The Hawk and the Herbicide
Here’s a little story of a glimpse into the life of a hawk field biologist and the lives of the ferruginous hawks themselves:
Recently Mara and I went to change the batteries at one of our camera nests, which is beside a fallow field (like much of the area, it had been too wet to plant.) We were upset to see that the nest had partially fallen and only one nestling remained, perched on a branch over the former nest. Several of the nests we monitor have fallen or partially fallen, generally after high winds or rainstorms.
I briefly searched the tall grass below the nest, but there was no sign of the other nestling. Our attention turned to the batteries, when the noise of approaching machinery caused us to look up and a massive sprayer drove out into the field. The farmer stopped and we chatted with him a while, as he was the one who owns the land and gave us permission to monitor the nest. We let him know that one of the nestlings was missing. Afterwards he moved a little farther off as not to spray us, and then started spraying.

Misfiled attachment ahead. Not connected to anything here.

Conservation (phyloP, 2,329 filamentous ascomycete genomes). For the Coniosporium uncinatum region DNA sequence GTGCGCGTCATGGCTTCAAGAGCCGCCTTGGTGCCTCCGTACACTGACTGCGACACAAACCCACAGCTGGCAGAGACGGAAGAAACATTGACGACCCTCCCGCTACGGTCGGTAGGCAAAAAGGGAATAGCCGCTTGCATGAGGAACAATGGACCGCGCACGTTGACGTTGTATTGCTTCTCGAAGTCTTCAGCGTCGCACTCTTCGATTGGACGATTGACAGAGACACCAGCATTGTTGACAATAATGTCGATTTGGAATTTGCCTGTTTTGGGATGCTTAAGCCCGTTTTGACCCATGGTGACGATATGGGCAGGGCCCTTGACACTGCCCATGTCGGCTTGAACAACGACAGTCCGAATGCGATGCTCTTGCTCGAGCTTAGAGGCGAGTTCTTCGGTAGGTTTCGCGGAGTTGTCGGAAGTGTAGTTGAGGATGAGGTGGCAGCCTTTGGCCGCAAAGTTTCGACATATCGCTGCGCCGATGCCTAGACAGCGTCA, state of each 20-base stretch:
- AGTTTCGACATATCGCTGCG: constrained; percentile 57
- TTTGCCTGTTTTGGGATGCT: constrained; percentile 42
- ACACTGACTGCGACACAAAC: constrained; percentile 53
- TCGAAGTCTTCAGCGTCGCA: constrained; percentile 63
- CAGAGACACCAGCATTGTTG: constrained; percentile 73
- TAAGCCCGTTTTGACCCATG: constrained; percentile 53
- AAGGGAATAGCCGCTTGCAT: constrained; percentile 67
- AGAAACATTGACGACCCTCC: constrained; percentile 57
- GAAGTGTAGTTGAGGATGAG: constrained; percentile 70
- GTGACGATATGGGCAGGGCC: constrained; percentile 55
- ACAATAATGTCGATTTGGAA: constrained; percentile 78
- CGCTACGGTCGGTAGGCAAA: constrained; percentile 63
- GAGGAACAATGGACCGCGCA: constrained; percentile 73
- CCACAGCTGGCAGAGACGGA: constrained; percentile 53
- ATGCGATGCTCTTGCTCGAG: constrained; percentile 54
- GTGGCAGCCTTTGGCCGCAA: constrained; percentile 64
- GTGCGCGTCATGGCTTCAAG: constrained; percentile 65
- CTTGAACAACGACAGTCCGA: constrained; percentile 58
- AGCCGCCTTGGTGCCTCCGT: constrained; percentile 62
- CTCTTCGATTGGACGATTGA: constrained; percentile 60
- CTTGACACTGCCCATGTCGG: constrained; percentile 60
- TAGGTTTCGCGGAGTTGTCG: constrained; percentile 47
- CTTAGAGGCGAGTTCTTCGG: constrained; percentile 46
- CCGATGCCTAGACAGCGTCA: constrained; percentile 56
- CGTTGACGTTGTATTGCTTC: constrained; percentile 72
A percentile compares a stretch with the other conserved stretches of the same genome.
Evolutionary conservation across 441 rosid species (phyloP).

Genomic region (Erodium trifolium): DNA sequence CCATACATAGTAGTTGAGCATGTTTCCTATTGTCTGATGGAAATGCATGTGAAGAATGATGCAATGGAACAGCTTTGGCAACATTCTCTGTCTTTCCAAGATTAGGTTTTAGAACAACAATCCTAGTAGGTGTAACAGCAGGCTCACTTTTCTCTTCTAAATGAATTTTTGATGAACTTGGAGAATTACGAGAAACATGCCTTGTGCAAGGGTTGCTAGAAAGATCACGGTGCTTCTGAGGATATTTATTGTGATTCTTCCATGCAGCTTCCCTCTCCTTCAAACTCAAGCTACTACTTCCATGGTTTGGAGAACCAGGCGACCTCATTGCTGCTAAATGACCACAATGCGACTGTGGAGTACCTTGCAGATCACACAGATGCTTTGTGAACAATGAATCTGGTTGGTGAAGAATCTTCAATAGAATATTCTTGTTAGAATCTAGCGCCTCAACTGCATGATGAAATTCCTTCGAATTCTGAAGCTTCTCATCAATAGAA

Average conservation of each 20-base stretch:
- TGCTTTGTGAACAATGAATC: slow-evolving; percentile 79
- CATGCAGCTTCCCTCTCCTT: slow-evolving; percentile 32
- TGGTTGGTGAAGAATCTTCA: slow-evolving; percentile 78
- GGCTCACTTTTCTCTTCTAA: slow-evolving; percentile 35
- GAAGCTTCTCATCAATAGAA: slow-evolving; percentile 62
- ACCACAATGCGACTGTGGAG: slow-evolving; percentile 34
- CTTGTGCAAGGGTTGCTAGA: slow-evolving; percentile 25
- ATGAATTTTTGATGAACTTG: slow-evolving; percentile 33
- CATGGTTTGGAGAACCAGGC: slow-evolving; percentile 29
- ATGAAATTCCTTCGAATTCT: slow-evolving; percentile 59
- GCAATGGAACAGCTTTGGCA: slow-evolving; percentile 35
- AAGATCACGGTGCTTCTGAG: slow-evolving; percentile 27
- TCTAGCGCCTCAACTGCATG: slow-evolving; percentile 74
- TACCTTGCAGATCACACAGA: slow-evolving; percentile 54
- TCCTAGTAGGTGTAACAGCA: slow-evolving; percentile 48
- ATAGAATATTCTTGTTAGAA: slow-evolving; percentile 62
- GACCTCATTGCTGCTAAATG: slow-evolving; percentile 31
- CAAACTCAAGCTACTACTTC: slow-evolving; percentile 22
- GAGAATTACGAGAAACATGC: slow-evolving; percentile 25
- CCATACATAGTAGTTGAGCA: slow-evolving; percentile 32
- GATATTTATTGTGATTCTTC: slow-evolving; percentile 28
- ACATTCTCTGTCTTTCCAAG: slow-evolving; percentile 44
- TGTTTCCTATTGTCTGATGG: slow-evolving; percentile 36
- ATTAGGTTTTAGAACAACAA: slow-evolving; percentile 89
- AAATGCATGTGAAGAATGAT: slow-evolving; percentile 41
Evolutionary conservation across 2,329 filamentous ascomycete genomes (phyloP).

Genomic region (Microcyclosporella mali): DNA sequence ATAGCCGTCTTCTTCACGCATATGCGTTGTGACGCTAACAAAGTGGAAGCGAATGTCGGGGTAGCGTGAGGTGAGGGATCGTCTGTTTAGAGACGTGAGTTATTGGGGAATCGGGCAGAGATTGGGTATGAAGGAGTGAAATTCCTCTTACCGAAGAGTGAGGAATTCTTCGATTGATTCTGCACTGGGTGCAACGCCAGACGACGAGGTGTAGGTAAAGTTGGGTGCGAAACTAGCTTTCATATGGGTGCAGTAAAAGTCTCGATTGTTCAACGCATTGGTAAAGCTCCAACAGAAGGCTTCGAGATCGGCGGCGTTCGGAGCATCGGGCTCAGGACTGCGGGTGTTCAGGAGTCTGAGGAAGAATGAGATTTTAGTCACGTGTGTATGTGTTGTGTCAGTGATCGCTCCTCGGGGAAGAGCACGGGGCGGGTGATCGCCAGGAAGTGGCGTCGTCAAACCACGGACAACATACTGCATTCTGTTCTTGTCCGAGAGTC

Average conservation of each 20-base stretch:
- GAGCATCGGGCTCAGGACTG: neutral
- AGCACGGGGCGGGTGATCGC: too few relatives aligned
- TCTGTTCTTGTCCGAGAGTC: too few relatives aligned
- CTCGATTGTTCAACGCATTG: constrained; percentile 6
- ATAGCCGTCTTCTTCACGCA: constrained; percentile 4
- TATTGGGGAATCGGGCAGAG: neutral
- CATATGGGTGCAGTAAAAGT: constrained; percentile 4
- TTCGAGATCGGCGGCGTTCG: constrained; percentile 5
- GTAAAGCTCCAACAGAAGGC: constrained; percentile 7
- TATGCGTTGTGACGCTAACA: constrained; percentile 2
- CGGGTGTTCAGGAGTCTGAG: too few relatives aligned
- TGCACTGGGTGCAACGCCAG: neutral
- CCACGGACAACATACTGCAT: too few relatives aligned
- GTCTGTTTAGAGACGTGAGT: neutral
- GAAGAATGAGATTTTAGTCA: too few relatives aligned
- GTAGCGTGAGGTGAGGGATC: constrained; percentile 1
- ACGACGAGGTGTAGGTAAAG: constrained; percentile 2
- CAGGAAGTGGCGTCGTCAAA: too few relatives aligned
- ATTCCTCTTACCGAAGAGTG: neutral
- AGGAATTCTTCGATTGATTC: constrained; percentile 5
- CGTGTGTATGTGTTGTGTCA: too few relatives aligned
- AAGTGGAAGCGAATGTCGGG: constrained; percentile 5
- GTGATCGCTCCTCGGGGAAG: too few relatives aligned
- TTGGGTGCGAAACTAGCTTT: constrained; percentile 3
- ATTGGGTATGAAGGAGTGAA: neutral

I didn’t particularly want to be anywhere near there while herbicide was being applied, but something was wrong with the recording equipment so I ran back to the truck to get a replacement. While returning I noticed a brown lump out in the weeds. Mara checked with binoculars and confirmed my guess– there was the second nestling, now a fledgling. I didn’t think it was the best idea for an endangered bird not quite able to fly to be out in a field getting poisons applied to it so I ran out to get him. I tried to toss my hat over his head to hood him, so he wouldn’t know where to strike with his feet. Instead he grabbed the hat, which kept his talons safety occupied while I carried him back. I was completely focussed on him and while I heard his mum screaming at me, I didn’t even noticed his dad taking a dive at me, as Mara later reported.
I put him in the grass under the nest and told him it was a good idea to stay in the shade.
However, he is at the age where he thought he knew what was best, and if not quite ready to be out in the open skies, he wanted to be out in the open fields. So as we tried to quickly finish up with the recording equipment, he marched out into the field again.
There are so many dangers out there for young birds to face. Later in the day I checked on a nest bush that I had found fallen over previously, with one nestling remaining balanced on part of the nest. This time that last nestling was gone and I found the remains of wing feathers about 15 m away from the nest and coyote scat a little farther off. It is always very saddening to find a nest failed.
Hopefully this guy is as street-smart as he thinks he is and he and his sibling make it.